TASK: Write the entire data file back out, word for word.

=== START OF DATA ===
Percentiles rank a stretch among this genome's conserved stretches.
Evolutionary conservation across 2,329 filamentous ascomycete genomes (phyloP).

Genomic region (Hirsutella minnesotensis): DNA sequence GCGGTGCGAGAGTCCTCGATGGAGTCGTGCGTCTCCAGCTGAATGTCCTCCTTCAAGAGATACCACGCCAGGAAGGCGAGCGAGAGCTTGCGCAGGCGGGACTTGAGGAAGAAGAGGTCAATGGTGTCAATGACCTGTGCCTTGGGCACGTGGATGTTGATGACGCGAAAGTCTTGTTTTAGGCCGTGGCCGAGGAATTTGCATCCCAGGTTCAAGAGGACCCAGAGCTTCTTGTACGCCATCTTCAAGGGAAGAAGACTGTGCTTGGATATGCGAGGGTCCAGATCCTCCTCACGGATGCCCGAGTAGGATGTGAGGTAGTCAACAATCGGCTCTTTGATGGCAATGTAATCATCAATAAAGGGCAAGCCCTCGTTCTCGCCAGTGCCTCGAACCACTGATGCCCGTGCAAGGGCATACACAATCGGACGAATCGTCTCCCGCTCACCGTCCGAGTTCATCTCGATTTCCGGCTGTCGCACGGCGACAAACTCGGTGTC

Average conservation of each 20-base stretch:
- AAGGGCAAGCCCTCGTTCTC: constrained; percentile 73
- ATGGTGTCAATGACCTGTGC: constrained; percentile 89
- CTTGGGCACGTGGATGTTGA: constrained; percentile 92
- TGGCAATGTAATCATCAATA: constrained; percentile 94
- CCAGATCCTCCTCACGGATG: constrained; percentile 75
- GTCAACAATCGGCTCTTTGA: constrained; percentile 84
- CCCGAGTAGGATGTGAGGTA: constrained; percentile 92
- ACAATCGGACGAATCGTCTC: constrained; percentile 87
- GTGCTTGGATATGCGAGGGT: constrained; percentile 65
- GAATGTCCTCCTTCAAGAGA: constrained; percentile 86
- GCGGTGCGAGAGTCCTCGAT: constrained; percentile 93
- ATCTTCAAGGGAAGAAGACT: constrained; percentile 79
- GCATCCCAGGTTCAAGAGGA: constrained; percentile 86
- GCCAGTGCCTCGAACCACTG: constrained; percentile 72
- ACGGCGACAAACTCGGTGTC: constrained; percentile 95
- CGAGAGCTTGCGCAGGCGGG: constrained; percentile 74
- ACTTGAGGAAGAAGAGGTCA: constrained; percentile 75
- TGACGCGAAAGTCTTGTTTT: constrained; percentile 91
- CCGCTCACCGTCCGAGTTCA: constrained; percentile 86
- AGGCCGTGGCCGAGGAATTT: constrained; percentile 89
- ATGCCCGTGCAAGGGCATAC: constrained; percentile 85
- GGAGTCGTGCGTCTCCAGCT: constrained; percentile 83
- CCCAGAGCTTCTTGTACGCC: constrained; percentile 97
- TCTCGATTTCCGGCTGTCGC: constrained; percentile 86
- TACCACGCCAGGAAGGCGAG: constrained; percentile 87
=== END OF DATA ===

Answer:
Percentiles rank a stretch among this genome's conserved stretches.
Evolutionary conservation across 2,329 filamentous ascomycete genomes (phyloP).

Genomic region (Hirsutella minnesotensis): DNA sequence GCGGTGCGAGAGTCCTCGATGGAGTCGTGCGTCTCCAGCTGAATGTCCTCCTTCAAGAGATACCACGCCAGGAAGGCGAGCGAGAGCTTGCGCAGGCGGGACTTGAGGAAGAAGAGGTCAATGGTGTCAATGACCTGTGCCTTGGGCACGTGGATGTTGATGACGCGAAAGTCTTGTTTTAGGCCGTGGCCGAGGAATTTGCATCCCAGGTTCAAGAGGACCCAGAGCTTCTTGTACGCCATCTTCAAGGGAAGAAGACTGTGCTTGGATATGCGAGGGTCCAGATCCTCCTCACGGATGCCCGAGTAGGATGTGAGGTAGTCAACAATCGGCTCTTTGATGGCAATGTAATCATCAATAAAGGGCAAGCCCTCGTTCTCGCCAGTGCCTCGAACCACTGATGCCCGTGCAAGGGCATACACAATCGGACGAATCGTCTCCCGCTCACCGTCCGAGTTCATCTCGATTTCCGGCTGTCGCACGGCGACAAACTCGGTGTC

Average conservation of each 20-base stretch:
- AAGGGCAAGCCCTCGTTCTC: constrained; percentile 73
- ATGGTGTCAATGACCTGTGC: constrained; percentile 89
- CTTGGGCACGTGGATGTTGA: constrained; percentile 92
- TGGCAATGTAATCATCAATA: constrained; percentile 94
- CCAGATCCTCCTCACGGATG: constrained; percentile 75
- GTCAACAATCGGCTCTTTGA: constrained; percentile 84
- CCCGAGTAGGATGTGAGGTA: constrained; percentile 92
- ACAATCGGACGAATCGTCTC: constrained; percentile 87
- GTGCTTGGATATGCGAGGGT: constrained; percentile 65
- GAATGTCCTCCTTCAAGAGA: constrained; percentile 86
- GCGGTGCGAGAGTCCTCGAT: constrained; percentile 93
- ATCTTCAAGGGAAGAAGACT: constrained; percentile 79
- GCATCCCAGGTTCAAGAGGA: constrained; percentile 86
- GCCAGTGCCTCGAACCACTG: constrained; percentile 72
- ACGGCGACAAACTCGGTGTC: constrained; percentile 95
- CGAGAGCTTGCGCAGGCGGG: constrained; percentile 74
- ACTTGAGGAAGAAGAGGTCA: constrained; percentile 75
- TGACGCGAAAGTCTTGTTTT: constrained; percentile 91
- CCGCTCACCGTCCGAGTTCA: constrained; percentile 86
- AGGCCGTGGCCGAGGAATTT: constrained; percentile 89
- ATGCCCGTGCAAGGGCATAC: constrained; percentile 85
- GGAGTCGTGCGTCTCCAGCT: constrained; percentile 83
- CCCAGAGCTTCTTGTACGCC: constrained; percentile 97
- TCTCGATTTCCGGCTGTCGC: constrained; percentile 86
- TACCACGCCAGGAAGGCGAG: constrained; percentile 87